Aetiology: Pigs with Ebola Zaire: a whole new can o’ worms.  Kay.  I don’t know about you, but I’ve just sworn off anything to do with pigs for life.

Scientific American: Nothing Personal, You’re Just Not My Type.  Those of you worried about intelligent aliens invading earth should probably start worrying about a different sort of alien invasion.  It’s all in the strategy, baby, and I ain’t talking about military tactics.

Slate: Positive Black Swans.  I think the upshot here is that too much fear of falling will never get you flying.  Something for those who fund science to keep in mind.

The Curious Wavefunction: The top four publicly misused chemical terms: A layman’s primer.  This layman certainly appreciated it!

Discover: The Brain Is Made of Its Own Architects.  Brains are awesome.  More awesome than we knew.  Brains build themselves – don’t get more awesome than that, does it?

Cocktail Party Physics: hop, skip and a jump.  Okay, we’ve got a sexy Hollywood actress and a composer teaming up to invent a torpedo guidance system.  Who says artists can’t be scientists?

Myrmecos: Photographing insects with a point & shoot digicam.  So you wanna get a great pic for a post but all you’ve got is this lousy point-and-shoot?  You can still take outstanding photos for science!

Dinosaur Tracking: Tarbosaurus Gangs: What Do We Know?  One thing we know for sure: when something’s hyped out of all proportion, Brian Switek’s standing there with the Righteous Pin o’ Deflation.  You’d think they woulda learned after Ida…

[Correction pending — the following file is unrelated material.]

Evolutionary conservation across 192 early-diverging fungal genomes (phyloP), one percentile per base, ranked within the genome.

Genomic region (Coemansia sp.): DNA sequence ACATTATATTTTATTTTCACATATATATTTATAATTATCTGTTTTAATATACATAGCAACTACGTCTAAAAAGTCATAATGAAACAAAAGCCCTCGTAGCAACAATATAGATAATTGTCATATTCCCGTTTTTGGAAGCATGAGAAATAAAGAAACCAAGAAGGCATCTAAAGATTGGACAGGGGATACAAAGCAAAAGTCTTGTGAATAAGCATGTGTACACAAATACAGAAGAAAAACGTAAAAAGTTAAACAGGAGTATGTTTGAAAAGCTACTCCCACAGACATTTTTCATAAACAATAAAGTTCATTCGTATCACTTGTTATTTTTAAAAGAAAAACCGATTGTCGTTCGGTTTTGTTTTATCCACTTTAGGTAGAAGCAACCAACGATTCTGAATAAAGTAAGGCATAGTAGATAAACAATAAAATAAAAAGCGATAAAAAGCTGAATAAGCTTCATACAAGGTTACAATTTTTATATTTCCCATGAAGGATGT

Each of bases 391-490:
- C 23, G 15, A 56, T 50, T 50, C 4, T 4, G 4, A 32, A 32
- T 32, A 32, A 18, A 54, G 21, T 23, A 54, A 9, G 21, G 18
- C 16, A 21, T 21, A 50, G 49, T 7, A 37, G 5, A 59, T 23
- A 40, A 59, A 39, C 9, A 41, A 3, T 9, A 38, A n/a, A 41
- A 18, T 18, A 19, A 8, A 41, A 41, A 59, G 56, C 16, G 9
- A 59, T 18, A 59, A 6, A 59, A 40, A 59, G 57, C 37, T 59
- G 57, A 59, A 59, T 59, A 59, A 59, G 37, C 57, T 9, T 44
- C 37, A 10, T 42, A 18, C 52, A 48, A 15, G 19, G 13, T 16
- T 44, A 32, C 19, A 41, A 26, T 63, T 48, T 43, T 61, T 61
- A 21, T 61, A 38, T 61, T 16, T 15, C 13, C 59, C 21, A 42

Women’s Issues

The Atlantic: ‘Knowing Your Value’: An MSNBC Host Tells Women They’re Doing It Wrong.  Aren’t we always?  A nice battle cry for telling the UR Doin it Rong crowd to STFU.

Bug Girl’s Blog: Things do get better, sometimes.  Signs of progress, and the way things used to be.  

The Guardian: Being a slut, to my mind, was mostly fun – wearing and doing what you liked.  Clothes, power, and perception.

The Atlantic: Perverse Incentives.  Ladies: your naughty bits are fine just the way they are.  Really.  WTF do you want your vajayjay to look like Barbie’s for?

XKCD: Answering Ben Stein’s Question.  Wherein Ben Stein’s dumbfuckery regarding over-privileged arseholes accused of rape gets the proper boot in the arse.

Indymedia Scotland: Edinburgh City Council Advocates Violence Against Women.  What else can you say when a city council won’t issue a permit for a women’s march because drunk men may harass them?  Rather than, y’know, making it clear drunk men harassing women won’t be tolerated?

Society and Culture

LA Times: The disgraceful interrogation of L.A. school librarians.  This, my darlings, is the sign of a very sick culture.  I’m sorry to say that culture is ours.

Decrepit Old Fool: It’s a dirty job, but…  I have a new appreciation for blue-collar workers after our maintenance guy unclogged my toilet last Sunday.  And this is a beautiful tribute to them, and a good sharp smack for those who fail to realize how important such workers are.  Also treat yourself to Those who can, teach.  You know what, make it a trifecta and read Punishment while you’re there.

CDC: Social Media: Preparedness 101: Zombie Apocalypse.  The most brilliant hook for emergency preparedness education ever.

Take as Directed: The Freedom Riders and Same-Sex Marriage.  John Lewis, same-sex marriage, and the struggle for civil rights.

Atheism and Religion

Salty Current: Yes, Templeton is antiscience.  Just in case there was any doubt left in anyone’s mind.